When the finishers were coming through with less frequency, and all the medals had been unwrapped, I decided to hand out bottles of water. This was wholly unnecessary, but I wanted something to do. There were large trashcans filled with water and ice beyond the area where medals were being handed out, but some of the water was so far down and buried in ice that nobody would have know it was there. So I dug them out, numbing my hands, and offered them to the worn-out runners. They were appreciative, and that made me feel good. I was helping! So I stayed on waters--especially because nobody else was doing it, so I wasn't in the way. Eventually another volunteer came and filled the trashcans to the top with new waters, so there was really no point in my handing them out. But by then, half-marathoners had started coming through. It's always exciting to see the first one. (I resumed my water duties for the first few finishers, because it just made me giddy to give them something and congratulate them.)

A couple friends soon came through, and then Tim:

Did I get a great photo, or what?

He ran a really good race, finishing very close to his PR, and he wasn't even trying to PR--not two weeks after we ran Clearwater.

Three fast dudes. It hasn't rubbed off on me yet.

Once Tim came through, I abandoned my unofficial and possibly unnecessary volunteer post. We walked around the expo for a while, and I got suckered into signing up for the Iron Girl half marathon in Clearwater in April. They were offering $10 off, and one of Tim's fraternity brothers was interning with for the race. Plus, I got a little shoe charm for signing up right there. Not really my thing, but the idea of free jewelry is appealing in the moment. I know it will be a tougher race; the temps will be higher, and I'll be doing four bridge repeats. So probably not a PR race, but it will sort of make up for the race I didn't get to do Saturday.

A quick back story to the foot pain: I first felt it a couple days after running the Clearwater Marathon. I was on a three-mile recovery run, my first run since the marathon. My foot didn't feel great, but I didn't expect to feel wonderful. But I could tell the next day that the pain was persisting, even when I walked. So I took it easy that week, making sure to ice it a lot. I planned to run eight miles that Saturday morning, but I got one mile in and knew I'd have to stop. I walked a few miles instead. I didn't try to run again until this past Tuesday, and it didn't feel too bad. So I ran again Thursday. And again, it felt alright once my body warmed up, but the next day it felt worse. That was a Friday, and the race was the next morning. I iced it four times at work Friday, took ibuprofen regularly, and rubbed some natural pain-relieving gel on it throughout the day. I believe this is what they call a Hail Mary effort. And it didn't work.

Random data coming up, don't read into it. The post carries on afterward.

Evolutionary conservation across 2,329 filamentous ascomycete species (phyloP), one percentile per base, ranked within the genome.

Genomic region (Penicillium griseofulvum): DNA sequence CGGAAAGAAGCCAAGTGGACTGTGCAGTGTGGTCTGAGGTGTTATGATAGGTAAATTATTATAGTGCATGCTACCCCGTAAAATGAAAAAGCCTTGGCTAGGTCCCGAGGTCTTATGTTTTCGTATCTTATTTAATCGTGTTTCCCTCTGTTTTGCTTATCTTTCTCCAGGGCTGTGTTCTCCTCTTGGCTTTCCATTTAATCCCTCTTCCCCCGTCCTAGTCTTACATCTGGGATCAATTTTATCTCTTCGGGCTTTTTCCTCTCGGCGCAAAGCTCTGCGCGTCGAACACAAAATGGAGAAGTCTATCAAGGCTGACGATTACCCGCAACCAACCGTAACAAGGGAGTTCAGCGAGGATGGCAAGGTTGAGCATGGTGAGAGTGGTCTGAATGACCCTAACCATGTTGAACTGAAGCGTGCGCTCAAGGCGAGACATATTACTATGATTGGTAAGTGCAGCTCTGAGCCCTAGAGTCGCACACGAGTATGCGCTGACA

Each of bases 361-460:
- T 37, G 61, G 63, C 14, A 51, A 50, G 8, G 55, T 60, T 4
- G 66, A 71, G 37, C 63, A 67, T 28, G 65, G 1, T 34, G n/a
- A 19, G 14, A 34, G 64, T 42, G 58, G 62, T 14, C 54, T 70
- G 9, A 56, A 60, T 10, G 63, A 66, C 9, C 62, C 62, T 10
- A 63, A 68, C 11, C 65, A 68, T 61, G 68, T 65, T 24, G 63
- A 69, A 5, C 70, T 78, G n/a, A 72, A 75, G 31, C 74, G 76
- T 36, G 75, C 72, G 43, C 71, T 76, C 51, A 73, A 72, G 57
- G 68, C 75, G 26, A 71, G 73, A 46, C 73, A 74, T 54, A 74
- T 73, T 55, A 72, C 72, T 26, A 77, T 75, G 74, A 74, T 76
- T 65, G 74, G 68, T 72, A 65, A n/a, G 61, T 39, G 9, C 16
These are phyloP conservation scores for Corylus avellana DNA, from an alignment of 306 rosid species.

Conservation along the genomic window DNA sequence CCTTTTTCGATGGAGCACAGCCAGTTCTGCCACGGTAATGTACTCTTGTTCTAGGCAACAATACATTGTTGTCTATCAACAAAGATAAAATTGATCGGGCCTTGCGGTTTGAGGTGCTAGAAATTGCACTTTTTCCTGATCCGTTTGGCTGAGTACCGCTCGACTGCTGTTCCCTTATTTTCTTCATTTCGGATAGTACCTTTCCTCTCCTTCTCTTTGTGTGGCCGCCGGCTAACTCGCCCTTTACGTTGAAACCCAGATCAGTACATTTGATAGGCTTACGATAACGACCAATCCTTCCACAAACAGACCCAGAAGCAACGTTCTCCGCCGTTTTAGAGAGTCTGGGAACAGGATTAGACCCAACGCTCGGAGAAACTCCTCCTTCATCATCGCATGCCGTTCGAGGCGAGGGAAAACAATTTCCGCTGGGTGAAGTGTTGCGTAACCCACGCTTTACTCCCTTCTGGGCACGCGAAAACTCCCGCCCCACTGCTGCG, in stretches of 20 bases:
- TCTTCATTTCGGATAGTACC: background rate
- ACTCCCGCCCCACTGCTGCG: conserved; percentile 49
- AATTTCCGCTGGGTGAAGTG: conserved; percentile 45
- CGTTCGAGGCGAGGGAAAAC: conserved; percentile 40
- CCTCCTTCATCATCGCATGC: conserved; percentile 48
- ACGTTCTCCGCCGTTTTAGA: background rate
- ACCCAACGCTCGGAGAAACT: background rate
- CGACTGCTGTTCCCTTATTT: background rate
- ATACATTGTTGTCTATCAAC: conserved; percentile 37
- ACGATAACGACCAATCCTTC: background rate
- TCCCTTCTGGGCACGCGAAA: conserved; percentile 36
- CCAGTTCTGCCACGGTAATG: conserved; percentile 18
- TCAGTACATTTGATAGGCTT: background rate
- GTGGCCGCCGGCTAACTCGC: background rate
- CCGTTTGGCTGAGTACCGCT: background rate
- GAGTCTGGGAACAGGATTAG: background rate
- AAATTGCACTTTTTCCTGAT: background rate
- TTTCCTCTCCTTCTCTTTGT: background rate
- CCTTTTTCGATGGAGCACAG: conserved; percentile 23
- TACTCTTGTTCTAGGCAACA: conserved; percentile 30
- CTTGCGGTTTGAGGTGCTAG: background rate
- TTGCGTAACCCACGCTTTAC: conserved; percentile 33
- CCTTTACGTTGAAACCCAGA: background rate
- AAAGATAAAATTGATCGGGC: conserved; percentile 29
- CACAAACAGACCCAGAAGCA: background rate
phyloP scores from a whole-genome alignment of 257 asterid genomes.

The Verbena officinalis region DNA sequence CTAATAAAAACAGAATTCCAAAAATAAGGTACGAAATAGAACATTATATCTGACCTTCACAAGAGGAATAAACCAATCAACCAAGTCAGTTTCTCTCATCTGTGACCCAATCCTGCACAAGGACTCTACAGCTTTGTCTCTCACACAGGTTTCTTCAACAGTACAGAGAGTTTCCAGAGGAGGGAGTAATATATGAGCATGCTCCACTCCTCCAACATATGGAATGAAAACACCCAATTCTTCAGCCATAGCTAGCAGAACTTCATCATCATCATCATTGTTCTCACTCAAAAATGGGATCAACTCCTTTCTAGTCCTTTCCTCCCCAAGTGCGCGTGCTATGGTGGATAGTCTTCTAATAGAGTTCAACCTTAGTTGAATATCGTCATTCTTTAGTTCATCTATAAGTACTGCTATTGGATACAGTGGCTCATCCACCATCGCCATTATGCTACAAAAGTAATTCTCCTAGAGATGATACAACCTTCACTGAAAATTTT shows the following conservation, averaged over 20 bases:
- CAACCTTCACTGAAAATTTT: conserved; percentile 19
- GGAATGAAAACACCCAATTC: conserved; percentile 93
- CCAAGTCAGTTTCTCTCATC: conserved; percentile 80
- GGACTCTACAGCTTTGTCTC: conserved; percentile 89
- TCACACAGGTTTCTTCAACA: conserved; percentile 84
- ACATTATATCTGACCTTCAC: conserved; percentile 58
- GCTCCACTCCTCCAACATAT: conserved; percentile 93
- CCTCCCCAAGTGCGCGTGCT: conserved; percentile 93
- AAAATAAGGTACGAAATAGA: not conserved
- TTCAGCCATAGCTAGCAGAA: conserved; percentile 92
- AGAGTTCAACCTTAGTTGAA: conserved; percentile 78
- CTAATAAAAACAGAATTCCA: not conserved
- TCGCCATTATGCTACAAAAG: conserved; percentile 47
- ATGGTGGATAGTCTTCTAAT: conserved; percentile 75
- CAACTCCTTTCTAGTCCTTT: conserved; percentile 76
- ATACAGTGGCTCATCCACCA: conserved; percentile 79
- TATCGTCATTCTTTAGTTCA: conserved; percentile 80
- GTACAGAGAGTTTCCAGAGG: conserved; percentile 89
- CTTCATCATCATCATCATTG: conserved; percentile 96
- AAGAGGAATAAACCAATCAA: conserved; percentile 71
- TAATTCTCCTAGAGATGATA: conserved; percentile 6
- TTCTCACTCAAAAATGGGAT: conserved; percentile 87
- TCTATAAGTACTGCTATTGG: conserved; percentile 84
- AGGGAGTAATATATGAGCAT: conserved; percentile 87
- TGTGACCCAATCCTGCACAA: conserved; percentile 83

So I'm now sticking to yoga and considering biking. But my foot feels better when it's wrapped up, and I haven't tried running that way. I might give it a go tomorrow, at the Four Green Fields running club, when I will have earned my 99th run (which is why I keep running on Tuesdays). I get a little award for my 100th run.

I'm still hopeful for Gasparilla. I plan to take it easy this week, and perhaps I can get my foot feeling better enough to log some miles next week. I don't want to go into a half marathon without having trained in weeks. But I also don't want to fracture my foot. So we'll just have to see what happens.


B.o.B. said…
OMG this post cracked me up! I had no idea what the hell anyone was doing b/c I was running around like a lunatic. You are SUPER appreciated with passing out the water! I think that next race we may just have people dedicated to doing that. THANK YOU for jumping in and helping!!! I hope your foot is better soon. I'll see you at 4GF tomorrow. I usually start early b/c I want to run a bit more than 3 and I hate being the last one back.
Lee Davidson said…
You did a GREAT job! And I'll be happy to hand out waters in Orlando ;)